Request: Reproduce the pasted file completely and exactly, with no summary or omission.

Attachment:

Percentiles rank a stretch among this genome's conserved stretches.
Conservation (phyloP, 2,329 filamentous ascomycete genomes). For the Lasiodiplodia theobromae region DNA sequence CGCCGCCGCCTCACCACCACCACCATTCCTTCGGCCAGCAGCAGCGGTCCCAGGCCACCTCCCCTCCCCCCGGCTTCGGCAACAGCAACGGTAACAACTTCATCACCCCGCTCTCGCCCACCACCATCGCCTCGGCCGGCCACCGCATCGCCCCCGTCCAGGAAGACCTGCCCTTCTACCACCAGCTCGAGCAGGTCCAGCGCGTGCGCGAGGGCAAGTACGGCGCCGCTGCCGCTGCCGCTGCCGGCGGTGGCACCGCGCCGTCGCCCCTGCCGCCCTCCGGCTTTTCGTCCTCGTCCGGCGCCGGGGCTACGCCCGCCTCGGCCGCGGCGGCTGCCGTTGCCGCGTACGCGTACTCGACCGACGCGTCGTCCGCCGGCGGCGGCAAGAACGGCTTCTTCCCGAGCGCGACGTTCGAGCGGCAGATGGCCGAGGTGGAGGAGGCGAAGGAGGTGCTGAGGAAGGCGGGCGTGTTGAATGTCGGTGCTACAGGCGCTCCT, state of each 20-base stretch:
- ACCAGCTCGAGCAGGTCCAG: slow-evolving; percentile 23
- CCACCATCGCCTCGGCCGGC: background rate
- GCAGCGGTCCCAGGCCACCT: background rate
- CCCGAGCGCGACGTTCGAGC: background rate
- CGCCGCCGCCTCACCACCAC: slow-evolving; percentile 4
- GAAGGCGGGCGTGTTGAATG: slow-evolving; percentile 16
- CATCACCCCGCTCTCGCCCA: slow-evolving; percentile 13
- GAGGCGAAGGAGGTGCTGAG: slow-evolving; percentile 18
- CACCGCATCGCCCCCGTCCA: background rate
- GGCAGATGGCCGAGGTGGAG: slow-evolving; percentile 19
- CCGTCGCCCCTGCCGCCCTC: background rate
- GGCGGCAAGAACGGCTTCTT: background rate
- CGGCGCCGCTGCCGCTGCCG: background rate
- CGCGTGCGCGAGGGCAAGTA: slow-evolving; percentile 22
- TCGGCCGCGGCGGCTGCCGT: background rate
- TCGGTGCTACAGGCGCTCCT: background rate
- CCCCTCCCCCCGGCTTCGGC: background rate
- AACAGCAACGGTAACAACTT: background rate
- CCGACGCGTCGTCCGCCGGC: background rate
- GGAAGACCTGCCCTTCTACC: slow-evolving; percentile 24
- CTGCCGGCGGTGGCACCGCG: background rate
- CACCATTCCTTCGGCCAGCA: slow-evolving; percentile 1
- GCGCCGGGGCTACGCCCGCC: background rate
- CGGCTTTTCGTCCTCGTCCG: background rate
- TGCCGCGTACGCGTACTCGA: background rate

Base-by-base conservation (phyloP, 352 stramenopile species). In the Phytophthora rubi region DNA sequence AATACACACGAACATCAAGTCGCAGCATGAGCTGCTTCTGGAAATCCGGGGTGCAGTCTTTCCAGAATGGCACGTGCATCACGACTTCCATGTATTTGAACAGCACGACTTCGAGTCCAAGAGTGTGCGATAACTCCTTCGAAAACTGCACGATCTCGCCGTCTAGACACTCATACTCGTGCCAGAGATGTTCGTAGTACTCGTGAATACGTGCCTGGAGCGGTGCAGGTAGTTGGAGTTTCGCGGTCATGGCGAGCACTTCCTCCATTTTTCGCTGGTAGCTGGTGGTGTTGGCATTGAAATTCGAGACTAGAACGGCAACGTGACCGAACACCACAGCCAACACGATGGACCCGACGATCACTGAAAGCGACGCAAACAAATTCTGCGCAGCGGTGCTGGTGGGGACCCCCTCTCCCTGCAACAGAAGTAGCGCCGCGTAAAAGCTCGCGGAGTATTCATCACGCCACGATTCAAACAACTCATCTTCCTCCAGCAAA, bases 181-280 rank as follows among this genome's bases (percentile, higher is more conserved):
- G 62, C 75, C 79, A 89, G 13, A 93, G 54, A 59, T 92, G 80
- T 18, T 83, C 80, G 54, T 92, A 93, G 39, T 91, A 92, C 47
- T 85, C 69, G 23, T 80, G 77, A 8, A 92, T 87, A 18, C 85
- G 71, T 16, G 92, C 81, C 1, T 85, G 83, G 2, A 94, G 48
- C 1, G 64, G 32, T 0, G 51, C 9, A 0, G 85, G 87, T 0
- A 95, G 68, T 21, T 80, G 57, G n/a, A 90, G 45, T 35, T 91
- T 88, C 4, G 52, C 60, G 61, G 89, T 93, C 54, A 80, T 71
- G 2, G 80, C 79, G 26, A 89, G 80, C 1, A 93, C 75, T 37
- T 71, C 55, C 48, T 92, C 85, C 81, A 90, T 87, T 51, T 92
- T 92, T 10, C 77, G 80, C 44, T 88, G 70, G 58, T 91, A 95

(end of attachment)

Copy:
Percentiles rank a stretch among this genome's conserved stretches.
Conservation (phyloP, 2,329 filamentous ascomycete genomes). For the Lasiodiplodia theobromae region DNA sequence CGCCGCCGCCTCACCACCACCACCATTCCTTCGGCCAGCAGCAGCGGTCCCAGGCCACCTCCCCTCCCCCCGGCTTCGGCAACAGCAACGGTAACAACTTCATCACCCCGCTCTCGCCCACCACCATCGCCTCGGCCGGCCACCGCATCGCCCCCGTCCAGGAAGACCTGCCCTTCTACCACCAGCTCGAGCAGGTCCAGCGCGTGCGCGAGGGCAAGTACGGCGCCGCTGCCGCTGCCGCTGCCGGCGGTGGCACCGCGCCGTCGCCCCTGCCGCCCTCCGGCTTTTCGTCCTCGTCCGGCGCCGGGGCTACGCCCGCCTCGGCCGCGGCGGCTGCCGTTGCCGCGTACGCGTACTCGACCGACGCGTCGTCCGCCGGCGGCGGCAAGAACGGCTTCTTCCCGAGCGCGACGTTCGAGCGGCAGATGGCCGAGGTGGAGGAGGCGAAGGAGGTGCTGAGGAAGGCGGGCGTGTTGAATGTCGGTGCTACAGGCGCTCCT, state of each 20-base stretch:
- ACCAGCTCGAGCAGGTCCAG: slow-evolving; percentile 23
- CCACCATCGCCTCGGCCGGC: background rate
- GCAGCGGTCCCAGGCCACCT: background rate
- CCCGAGCGCGACGTTCGAGC: background rate
- CGCCGCCGCCTCACCACCAC: slow-evolving; percentile 4
- GAAGGCGGGCGTGTTGAATG: slow-evolving; percentile 16
- CATCACCCCGCTCTCGCCCA: slow-evolving; percentile 13
- GAGGCGAAGGAGGTGCTGAG: slow-evolving; percentile 18
- CACCGCATCGCCCCCGTCCA: background rate
- GGCAGATGGCCGAGGTGGAG: slow-evolving; percentile 19
- CCGTCGCCCCTGCCGCCCTC: background rate
- GGCGGCAAGAACGGCTTCTT: background rate
- CGGCGCCGCTGCCGCTGCCG: background rate
- CGCGTGCGCGAGGGCAAGTA: slow-evolving; percentile 22
- TCGGCCGCGGCGGCTGCCGT: background rate
- TCGGTGCTACAGGCGCTCCT: background rate
- CCCCTCCCCCCGGCTTCGGC: background rate
- AACAGCAACGGTAACAACTT: background rate
- CCGACGCGTCGTCCGCCGGC: background rate
- GGAAGACCTGCCCTTCTACC: slow-evolving; percentile 24
- CTGCCGGCGGTGGCACCGCG: background rate
- CACCATTCCTTCGGCCAGCA: slow-evolving; percentile 1
- GCGCCGGGGCTACGCCCGCC: background rate
- CGGCTTTTCGTCCTCGTCCG: background rate
- TGCCGCGTACGCGTACTCGA: background rate

Base-by-base conservation (phyloP, 352 stramenopile species). In the Phytophthora rubi region DNA sequence AATACACACGAACATCAAGTCGCAGCATGAGCTGCTTCTGGAAATCCGGGGTGCAGTCTTTCCAGAATGGCACGTGCATCACGACTTCCATGTATTTGAACAGCACGACTTCGAGTCCAAGAGTGTGCGATAACTCCTTCGAAAACTGCACGATCTCGCCGTCTAGACACTCATACTCGTGCCAGAGATGTTCGTAGTACTCGTGAATACGTGCCTGGAGCGGTGCAGGTAGTTGGAGTTTCGCGGTCATGGCGAGCACTTCCTCCATTTTTCGCTGGTAGCTGGTGGTGTTGGCATTGAAATTCGAGACTAGAACGGCAACGTGACCGAACACCACAGCCAACACGATGGACCCGACGATCACTGAAAGCGACGCAAACAAATTCTGCGCAGCGGTGCTGGTGGGGACCCCCTCTCCCTGCAACAGAAGTAGCGCCGCGTAAAAGCTCGCGGAGTATTCATCACGCCACGATTCAAACAACTCATCTTCCTCCAGCAAA, bases 181-280 rank as follows among this genome's bases (percentile, higher is more conserved):
- G 62, C 75, C 79, A 89, G 13, A 93, G 54, A 59, T 92, G 80
- T 18, T 83, C 80, G 54, T 92, A 93, G 39, T 91, A 92, C 47
- T 85, C 69, G 23, T 80, G 77, A 8, A 92, T 87, A 18, C 85
- G 71, T 16, G 92, C 81, C 1, T 85, G 83, G 2, A 94, G 48
- C 1, G 64, G 32, T 0, G 51, C 9, A 0, G 85, G 87, T 0
- A 95, G 68, T 21, T 80, G 57, G n/a, A 90, G 45, T 35, T 91
- T 88, C 4, G 52, C 60, G 61, G 89, T 93, C 54, A 80, T 71
- G 2, G 80, C 79, G 26, A 89, G 80, C 1, A 93, C 75, T 37
- T 71, C 55, C 48, T 92, C 85, C 81, A 90, T 87, T 51, T 92
- T 92, T 10, C 77, G 80, C 44, T 88, G 70, G 58, T 91, A 95